Intensely private, Mark McCrystal managed to spend half an hour fielding questions from Joe Duffy, who could normally get a life story out of a stone, without yielding any personal information.
What is known about the man whose name is now synonymous with a kick in the Government’s furiously clenched teeth is that he is aged 42, from Dublin but with northern roots, and single.
An electrical engineer by training — he conceded that much publicly — he uses those skills to keep himself just ticking over financially. His main occupation and preoccupation is as an “independent, non-profit organisation management professional”.
That’s how he describes himself on Linkedin, although his entry on the website is virtually devoid of additional information. A friend said it meant he worked with voluntary organisations and campaign groups dedicated to Catholic values and the preservation of the family.
“He is a passionately devout Catholic and he lives his faith. He could be extremely successful in business because he is a very skilled, very able man, but he devotes his time to helping people and causes. He is an extraordinary person,” the friend said.
Not so, says McCrystal, who insists he is just an Irish citizen who took the case on behalf of his fellow citizens because their Government was doing wrong.
It’s a case of third time victorious for McCrystal, who previously went to the courts in failed attempts to challenge the result of the second referendum on the Lisbon treaty in 2009 and the decision to jointly hold the referenda on judges’ salaries and Oireachtas inquiries on the same day last year.
While he is no legal expert and used a legal team who worked on a pro bono basis for the Supreme Court case, McCrystal is nonetheless a thorough researcher and very well read, with a particular interest in history. He now has his own place in it.
What did the Supreme Court rule?
The Supreme Court ruled that the Government acted “wrongfully” in spending public money on a website, booklet, and advertisements on the children’s referendum “in a manner which was not fair, equal or impartial”.
The five-judge panel held that it was “clear that there are extensive passages in the booklet and on the website which do not conform to the McKenna principles” but it was satisfied that not all of the website or the booklet was in breach of the McKenna principles: “Because of the overall structure of the booklet and website, it would not be appropriate for the court to redact either.”
Thus, the court did not grant an injunction, as it assumed the State would cease publishing and distributing the information.
What was the McKenna judgment?
In 1995, the Supreme Court ruled in favour of a case taken by then Green Party TD Patricia McKenna, who claimed it was unconstitutional for the government to spend public money campaigning solely for a yes vote in the impending divorce referendum. The ruling also led to the setting up of the Referendum Commission and to the stipulation that broadcasters give equal time to both sides in any referendum coverage.
What effect did the ruling have on future referenda?
It created a dilemma in terms of what governments should do in the run-up to a referendum. One option was to fund neither side. This was unwelcome, as it was believed advertising was necessary to get a reasonable turnout.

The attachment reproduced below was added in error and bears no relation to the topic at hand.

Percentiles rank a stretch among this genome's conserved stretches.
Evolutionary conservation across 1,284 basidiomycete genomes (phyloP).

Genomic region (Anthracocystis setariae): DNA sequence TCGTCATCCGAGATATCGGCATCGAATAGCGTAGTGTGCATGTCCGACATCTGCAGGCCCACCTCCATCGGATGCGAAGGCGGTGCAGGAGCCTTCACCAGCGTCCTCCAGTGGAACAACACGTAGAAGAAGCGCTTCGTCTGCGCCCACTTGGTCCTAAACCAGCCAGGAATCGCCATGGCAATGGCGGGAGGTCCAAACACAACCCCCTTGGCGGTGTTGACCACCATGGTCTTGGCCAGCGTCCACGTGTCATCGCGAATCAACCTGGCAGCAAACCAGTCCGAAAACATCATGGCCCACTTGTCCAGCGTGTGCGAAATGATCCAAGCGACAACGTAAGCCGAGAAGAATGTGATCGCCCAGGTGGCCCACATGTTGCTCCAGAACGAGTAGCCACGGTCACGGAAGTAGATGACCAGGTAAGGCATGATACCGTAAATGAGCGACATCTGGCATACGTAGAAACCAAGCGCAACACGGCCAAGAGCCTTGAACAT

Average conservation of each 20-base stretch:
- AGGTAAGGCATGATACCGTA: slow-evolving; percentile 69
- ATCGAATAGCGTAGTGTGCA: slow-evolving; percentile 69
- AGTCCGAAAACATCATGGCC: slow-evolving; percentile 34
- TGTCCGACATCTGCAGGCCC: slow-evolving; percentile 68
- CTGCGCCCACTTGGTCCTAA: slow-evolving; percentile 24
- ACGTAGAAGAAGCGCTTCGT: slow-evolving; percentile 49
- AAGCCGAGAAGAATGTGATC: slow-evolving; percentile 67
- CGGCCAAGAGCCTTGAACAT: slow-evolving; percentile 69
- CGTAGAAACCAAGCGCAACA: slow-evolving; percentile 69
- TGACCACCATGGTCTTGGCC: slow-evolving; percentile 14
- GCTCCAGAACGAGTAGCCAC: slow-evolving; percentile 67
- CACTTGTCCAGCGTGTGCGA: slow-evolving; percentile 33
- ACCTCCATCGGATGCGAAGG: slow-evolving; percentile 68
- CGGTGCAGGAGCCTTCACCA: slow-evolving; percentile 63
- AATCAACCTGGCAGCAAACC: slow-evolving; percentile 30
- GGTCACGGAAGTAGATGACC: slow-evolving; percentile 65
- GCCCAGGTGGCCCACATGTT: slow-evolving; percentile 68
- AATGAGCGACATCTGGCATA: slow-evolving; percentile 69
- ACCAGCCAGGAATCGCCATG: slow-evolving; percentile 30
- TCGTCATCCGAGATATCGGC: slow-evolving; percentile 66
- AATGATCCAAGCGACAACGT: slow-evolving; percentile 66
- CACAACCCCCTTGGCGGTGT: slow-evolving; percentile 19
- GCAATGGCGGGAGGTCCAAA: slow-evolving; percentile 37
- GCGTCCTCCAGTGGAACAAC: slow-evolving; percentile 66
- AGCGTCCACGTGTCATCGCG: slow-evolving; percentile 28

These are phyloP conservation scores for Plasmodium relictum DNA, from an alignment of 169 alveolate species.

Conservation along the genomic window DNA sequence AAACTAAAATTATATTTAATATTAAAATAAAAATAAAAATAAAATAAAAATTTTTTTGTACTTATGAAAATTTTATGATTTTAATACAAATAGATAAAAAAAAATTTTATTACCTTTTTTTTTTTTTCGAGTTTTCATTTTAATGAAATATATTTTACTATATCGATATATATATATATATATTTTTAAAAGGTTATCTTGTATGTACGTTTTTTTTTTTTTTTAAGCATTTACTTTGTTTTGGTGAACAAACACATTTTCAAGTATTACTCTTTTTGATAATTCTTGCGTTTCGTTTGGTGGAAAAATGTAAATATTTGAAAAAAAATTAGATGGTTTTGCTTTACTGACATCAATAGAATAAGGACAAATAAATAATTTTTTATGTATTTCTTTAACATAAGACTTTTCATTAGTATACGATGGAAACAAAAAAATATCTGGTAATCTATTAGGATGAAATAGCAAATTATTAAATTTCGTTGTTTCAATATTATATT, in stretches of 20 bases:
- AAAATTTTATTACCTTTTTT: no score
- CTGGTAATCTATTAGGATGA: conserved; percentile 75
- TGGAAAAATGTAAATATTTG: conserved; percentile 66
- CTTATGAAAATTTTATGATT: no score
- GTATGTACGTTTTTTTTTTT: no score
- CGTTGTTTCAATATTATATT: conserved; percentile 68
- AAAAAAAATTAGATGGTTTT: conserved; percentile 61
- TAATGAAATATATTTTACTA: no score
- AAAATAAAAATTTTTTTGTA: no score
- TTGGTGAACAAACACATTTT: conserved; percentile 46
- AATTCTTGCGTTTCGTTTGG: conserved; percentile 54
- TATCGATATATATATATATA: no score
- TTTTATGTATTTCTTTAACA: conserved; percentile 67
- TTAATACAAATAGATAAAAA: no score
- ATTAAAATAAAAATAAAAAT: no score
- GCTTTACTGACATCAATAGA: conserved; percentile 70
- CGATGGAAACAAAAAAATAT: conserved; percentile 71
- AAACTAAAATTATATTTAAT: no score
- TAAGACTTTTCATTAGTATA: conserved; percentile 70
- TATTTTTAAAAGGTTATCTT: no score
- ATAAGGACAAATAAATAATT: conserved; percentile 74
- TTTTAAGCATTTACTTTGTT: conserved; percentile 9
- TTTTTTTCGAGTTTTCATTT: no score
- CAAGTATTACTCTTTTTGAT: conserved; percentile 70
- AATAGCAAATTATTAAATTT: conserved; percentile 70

Indeed, there is also an argument that there is a constitutional duty on the Government to ensure citizens are adequately informed to vote at a referendum and that this involves expenditure.
Another option would have been to distribute funds to groups on either side, but there was a fear this might indirectly lead to funds being given to subversive groups. So, the solution reached was the establishment of the Referendum Commission, by the Referendum Act of 1998. The idea is that this is an impartial body, which spends public funds to inform citizens about referenda in a neutral manner, without bias on either side.
What does the Supreme Court ruling mean for tomorrow’s vote?
Questions will now arise over the legitimacy of the vote.
In the divorce referendum, the removal of the ban was carried by a 9,000-vote majority, from a ballot of 1.6m. This meant the referendum was passed by a majority of less than 1%. An action by the leader of the no campaign followed. Des Hanafin claimed the referendum was constitutionally invalid because of the funds which had been unconstitutionally voted and spent, especially in view of the slim majority.
However, seeing as “upsetting a referendum vote would be an awesome undertaking”, the court rejected Mr Hanafin’s challenge. It was held that there must be a presumption in favour of the integrity of the referendum. In order to prove his case, Mr Hanafin would have had to demonstrate that 9,000 votes had been affected — that is shifted from no to yes, or possibly from abstention to yes — by virtue of the advertising which had been published.
The court said it was not persuaded by expert evidence to the effect this shift would, in all probability, have occurred. Instead, the court wanted evidence of actual votes, while unhelpfully pointing out that the ballot was secret (Art 16.1.4). Mr Hanafin was unable to provide this and so lost the case.
So, will we see a court challenge to the referendum result?
While it is quite possible that a challenge will be taken against tomorrow’s vote, in the event of a slim majority in favour of the amendment, it is likely that the Hanafin decision will be followed.
In order to succeed, any challenger would have to prove that the unconstitutional spending of public money on the yes side definitively influenced the voters in favour of the amendment. Whether or not the decision will have an impact on the vote remains to be seen.
* Laura Cahillane is a lecturer in law at University College Cork